By Jillian Atelsek and Matt Perez

Staff writers

University of Maryland students voiced disappointment with newly announced cuts to campus bus services Wednesday.

Routes like the #104 weekend bus to the College Park Metro Station and the #133 Mall at Prince George’s were cut, as was service for the #142 Columbia Park and Ride.

The Department of Transportation Services also announced the #116 Purple, #117 Blue, #118 Gold and #122 Green routes would not run until 5:30 p.m. on weekends.

Buses like the #105 Campus Connector, which goes to Courtyards, will see increased wait times, as bus circulation will decrease.

[Read more: DOTS announces bus service cuts to make up for budget shortages]

The changes will take effect on July 1 and are expected to last for at least the remainder of the fiscal year, which will end on June 30, 2019, said DOTS spokesperson Cara Fleck.

Junior communication major Cherokee Boddy said she uses the Metro to visit home every weekend, and the elimination of the 104 weekend route will be “super, super inconvenient.”

Boddy said she’ll likely use Uber to get to and from the College Park Metro Station instead.

Reducing service of the #116, #117, #118 and #122 routes could make it difficult for students to travel across the campus on the weekends, she added.

“It’s not like this campus isn’t the size of a whole city,” she said.

[Read more: DOTS, Resident Life and Dining Services propose fee increases for UMD students]

The cuts will also reduce transportation options for students who don’t live on the campus.

Doreen Addo, a junior criminology and criminal justice major, lives in Courtyards and uses the #105 to get to class and the #116 after hours.

“They don’t think about the people who don’t live on campus and can’t walk everywhere,” she said. “So I don’t know what people are gonna do — I guess take Lyft or something.”

DOTS Executive Director David Allen said a budget deficit of at least $700,000 forced the department to make the route adjustments, in addition to $188,000 in internal cuts.

“There’s no situation where someone would want to cut bus routes,” Allen said. “But when faced with this situation, you have to make the best decision you can make.”

Allen added that the department consulted the Graduate Student Government, Student Government Association, Residence Hall Association and University Senate Campus Transportation Advisory Committee, in an effort to determine what cuts should be made.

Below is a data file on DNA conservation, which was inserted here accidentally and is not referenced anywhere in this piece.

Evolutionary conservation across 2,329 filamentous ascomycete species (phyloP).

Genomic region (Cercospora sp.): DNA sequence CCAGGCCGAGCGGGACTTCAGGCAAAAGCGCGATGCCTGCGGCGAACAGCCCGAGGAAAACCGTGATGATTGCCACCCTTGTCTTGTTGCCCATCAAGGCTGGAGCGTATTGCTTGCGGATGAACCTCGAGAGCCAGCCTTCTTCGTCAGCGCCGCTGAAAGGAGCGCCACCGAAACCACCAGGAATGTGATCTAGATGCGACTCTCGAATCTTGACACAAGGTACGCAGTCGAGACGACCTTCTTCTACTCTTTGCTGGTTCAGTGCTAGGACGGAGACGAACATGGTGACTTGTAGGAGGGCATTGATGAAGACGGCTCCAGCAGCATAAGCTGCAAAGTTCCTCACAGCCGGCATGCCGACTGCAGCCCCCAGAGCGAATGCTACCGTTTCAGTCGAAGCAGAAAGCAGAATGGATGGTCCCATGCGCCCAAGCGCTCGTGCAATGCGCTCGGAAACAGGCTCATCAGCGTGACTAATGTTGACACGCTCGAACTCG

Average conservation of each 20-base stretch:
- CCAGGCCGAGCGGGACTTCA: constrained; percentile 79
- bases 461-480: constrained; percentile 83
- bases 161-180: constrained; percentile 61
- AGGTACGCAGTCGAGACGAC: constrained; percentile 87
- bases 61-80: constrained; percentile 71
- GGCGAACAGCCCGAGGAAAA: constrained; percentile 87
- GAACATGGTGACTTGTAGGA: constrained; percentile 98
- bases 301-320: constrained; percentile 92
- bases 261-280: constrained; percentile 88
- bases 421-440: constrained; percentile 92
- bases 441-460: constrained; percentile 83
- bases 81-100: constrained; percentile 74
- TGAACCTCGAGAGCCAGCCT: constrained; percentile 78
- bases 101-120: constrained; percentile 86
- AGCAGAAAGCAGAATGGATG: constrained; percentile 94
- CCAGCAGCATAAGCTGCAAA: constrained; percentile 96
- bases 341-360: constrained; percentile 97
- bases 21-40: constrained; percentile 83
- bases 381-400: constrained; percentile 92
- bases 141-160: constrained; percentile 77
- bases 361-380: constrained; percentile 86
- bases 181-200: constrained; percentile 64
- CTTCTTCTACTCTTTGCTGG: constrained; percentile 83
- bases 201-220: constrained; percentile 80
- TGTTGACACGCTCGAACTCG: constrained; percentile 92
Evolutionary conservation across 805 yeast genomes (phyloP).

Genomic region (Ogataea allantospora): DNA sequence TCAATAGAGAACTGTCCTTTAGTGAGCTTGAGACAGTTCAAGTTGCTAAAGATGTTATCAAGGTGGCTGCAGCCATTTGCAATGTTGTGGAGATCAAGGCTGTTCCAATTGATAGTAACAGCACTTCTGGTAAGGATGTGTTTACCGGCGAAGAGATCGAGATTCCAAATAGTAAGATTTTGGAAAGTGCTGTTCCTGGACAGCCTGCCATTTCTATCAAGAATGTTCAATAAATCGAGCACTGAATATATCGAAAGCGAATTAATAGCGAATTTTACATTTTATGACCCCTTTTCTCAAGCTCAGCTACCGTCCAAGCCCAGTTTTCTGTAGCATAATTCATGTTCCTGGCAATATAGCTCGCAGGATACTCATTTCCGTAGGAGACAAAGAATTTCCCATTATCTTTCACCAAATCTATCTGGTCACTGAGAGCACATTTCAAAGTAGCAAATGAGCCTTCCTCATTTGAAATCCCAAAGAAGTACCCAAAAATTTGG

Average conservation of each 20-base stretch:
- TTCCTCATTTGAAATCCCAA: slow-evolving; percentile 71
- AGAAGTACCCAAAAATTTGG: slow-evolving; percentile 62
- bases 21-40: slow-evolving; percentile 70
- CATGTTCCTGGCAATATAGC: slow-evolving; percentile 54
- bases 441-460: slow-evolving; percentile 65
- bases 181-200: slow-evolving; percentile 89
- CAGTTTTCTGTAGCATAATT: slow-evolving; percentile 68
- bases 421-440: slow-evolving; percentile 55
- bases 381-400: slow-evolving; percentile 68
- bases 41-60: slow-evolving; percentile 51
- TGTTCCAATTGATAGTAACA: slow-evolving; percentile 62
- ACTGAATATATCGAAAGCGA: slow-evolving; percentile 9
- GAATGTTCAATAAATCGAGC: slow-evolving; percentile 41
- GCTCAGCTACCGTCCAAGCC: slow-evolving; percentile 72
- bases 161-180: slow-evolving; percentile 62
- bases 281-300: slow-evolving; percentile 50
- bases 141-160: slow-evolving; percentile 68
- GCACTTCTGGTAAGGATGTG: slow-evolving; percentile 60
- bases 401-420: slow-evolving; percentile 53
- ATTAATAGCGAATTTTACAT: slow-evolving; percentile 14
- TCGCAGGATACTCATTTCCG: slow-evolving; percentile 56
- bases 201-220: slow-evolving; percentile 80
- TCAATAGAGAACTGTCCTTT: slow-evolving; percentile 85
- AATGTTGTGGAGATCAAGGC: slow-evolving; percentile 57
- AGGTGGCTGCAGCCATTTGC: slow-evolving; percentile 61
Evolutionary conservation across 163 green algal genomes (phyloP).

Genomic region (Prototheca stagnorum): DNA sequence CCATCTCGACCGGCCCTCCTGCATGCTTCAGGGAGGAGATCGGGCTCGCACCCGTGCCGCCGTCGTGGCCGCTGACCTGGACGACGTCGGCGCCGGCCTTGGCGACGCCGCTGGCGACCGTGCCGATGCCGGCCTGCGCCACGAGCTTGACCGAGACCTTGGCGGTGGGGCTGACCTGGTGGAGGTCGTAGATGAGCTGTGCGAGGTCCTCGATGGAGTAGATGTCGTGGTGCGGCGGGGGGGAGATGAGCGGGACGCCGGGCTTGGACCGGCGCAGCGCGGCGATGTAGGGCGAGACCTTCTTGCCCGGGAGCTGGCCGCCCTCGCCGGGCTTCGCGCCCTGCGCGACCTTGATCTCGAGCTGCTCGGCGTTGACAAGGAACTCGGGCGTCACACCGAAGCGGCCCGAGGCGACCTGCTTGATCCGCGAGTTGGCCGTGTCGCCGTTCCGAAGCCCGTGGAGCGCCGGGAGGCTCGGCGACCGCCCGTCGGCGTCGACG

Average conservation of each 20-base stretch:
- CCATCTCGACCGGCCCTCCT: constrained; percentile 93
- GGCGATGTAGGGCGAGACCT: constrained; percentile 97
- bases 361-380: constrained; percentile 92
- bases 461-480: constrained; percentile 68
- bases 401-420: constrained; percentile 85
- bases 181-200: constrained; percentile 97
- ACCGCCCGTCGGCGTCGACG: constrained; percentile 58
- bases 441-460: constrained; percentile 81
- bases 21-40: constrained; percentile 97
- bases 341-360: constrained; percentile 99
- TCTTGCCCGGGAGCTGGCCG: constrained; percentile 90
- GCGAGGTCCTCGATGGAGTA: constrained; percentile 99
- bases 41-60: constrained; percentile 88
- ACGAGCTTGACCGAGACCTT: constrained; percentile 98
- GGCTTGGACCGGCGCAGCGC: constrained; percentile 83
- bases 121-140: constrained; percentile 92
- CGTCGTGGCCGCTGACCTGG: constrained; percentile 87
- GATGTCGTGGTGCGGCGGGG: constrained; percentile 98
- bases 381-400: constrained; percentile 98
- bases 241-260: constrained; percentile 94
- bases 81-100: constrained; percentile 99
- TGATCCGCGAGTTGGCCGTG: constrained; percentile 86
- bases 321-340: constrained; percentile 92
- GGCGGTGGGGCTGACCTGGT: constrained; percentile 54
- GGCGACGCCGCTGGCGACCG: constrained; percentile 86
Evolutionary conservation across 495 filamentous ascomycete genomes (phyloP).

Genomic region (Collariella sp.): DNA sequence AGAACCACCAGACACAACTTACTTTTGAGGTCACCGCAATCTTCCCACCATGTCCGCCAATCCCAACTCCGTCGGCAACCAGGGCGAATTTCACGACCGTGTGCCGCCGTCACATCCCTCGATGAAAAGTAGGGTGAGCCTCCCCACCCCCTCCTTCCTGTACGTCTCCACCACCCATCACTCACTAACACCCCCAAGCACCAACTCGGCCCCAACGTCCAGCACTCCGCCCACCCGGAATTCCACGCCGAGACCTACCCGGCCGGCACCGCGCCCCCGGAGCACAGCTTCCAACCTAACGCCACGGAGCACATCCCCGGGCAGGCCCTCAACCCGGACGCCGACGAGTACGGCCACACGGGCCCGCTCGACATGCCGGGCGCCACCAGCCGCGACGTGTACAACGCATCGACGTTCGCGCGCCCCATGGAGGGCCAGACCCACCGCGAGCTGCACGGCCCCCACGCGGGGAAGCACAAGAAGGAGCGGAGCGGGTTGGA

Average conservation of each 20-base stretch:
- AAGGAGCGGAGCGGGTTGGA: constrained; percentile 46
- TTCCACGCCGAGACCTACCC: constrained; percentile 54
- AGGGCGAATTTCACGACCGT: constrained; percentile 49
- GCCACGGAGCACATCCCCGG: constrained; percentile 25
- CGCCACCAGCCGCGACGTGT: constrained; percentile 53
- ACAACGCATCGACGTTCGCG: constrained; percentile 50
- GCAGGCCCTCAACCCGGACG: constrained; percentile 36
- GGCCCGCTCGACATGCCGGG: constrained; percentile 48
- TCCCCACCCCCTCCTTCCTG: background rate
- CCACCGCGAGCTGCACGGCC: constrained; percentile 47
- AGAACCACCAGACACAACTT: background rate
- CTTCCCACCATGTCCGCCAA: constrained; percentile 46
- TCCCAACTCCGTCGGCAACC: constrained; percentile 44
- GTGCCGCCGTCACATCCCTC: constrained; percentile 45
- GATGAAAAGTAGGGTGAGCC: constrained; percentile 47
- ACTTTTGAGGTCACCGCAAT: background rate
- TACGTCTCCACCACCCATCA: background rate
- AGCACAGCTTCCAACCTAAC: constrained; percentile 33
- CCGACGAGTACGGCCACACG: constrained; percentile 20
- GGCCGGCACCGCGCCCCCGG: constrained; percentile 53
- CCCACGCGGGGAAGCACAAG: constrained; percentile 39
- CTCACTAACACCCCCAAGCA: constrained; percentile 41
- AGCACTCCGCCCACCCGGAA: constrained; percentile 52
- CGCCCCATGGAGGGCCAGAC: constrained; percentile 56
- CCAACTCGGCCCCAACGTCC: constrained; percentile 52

This semester, the Committee for the Review of Student Fees rejected a DOTS proposal for a $47 increase in commuter parking fees and a $97 increase in resident parking fees that intended to account for the shortfall. The SGA, RHA and GSG voted no on the proposal, Allen said.

“No one want to cut anything, but we heard them, and the decisions are as you’ve seen,” he said.

Benwin Babu, a graduate student studying telecommunications engineering, said the cuts pose a significant inconvenience. As a Graduate Gardens resident, he said he frequently rides the #105.

“I don’t just take [the #105] for going home, I take it for going to my classes, to work, from work to class, from class to the library,” Babu said. “It’s really a shame. … Connectivity all around campus, that is something that the university should provide.”

Babu criticized both DOTS and the Committee for the Review of Student Fees, which rejected the parking fee increase.

Shuttle bus fees for full-time undergraduate and graduate students have increased by about $7 per student since the 2014-15 academic year, according to the bursar’s office. For the current academic year, full-time graduates and undergraduates have each paid $101.50 per semester for the services.

“It’s interesting that graduate students — well, students in general — are being asked to pay more money for parking and things like shuttles and our services are decreasing,” said GSG president Michael Goodman. “So, we’re not just paying more — we’re paying more and not getting services.”

Newly elected SGA commuter student representative Gaurav Dahal said he was “extremely pissed off” about the cuts, which he described as “shocking.”

“I’m gonna fight for this,” he said. “I’m gonna fight so that … people who depend on public transportation [or] on shuttle service to come to school don’t get the back hand of it.”

But Meriam Mossad, off-campus outlying representative for the SGA, said that some members expressed during a previous discussion on the issue that they were in favor of cutting routes such as the #104 in favor of buses that served commuter students.

“We prioritized the buses that bring commuters to campus,” the junior government and politics major said. “This is their only method of coming to campus and it’s more important than, for example, buses on the weekend or such.”

Nia Wieneke, a freshman public health science major, said not being able to take the #104 to the College Park Metro Station on the weekends would limit options for students looking to travel into Washington, D.C., for academic or social reasons.

“I know a lot of people have like assignments for classes where they have to go to museums in D.C.,” she said. “There’s no way to get there on the weekends now.”

In a guide posted on the DOTS website, they recommend alternative modes of transportation for the modified and reduced routes, including the Metrobus and Prince George’s County bus system, as well as bike-sharing program mBike and car-rental service Zipcar.

CORRECTION: Due to an editing error, a previous version of this story incorrectly attributed a quote to Benwin Babu. This article has been updated.

Staff writers Christine Condon, Angela Roberts and Savannah Williams contributed to this article.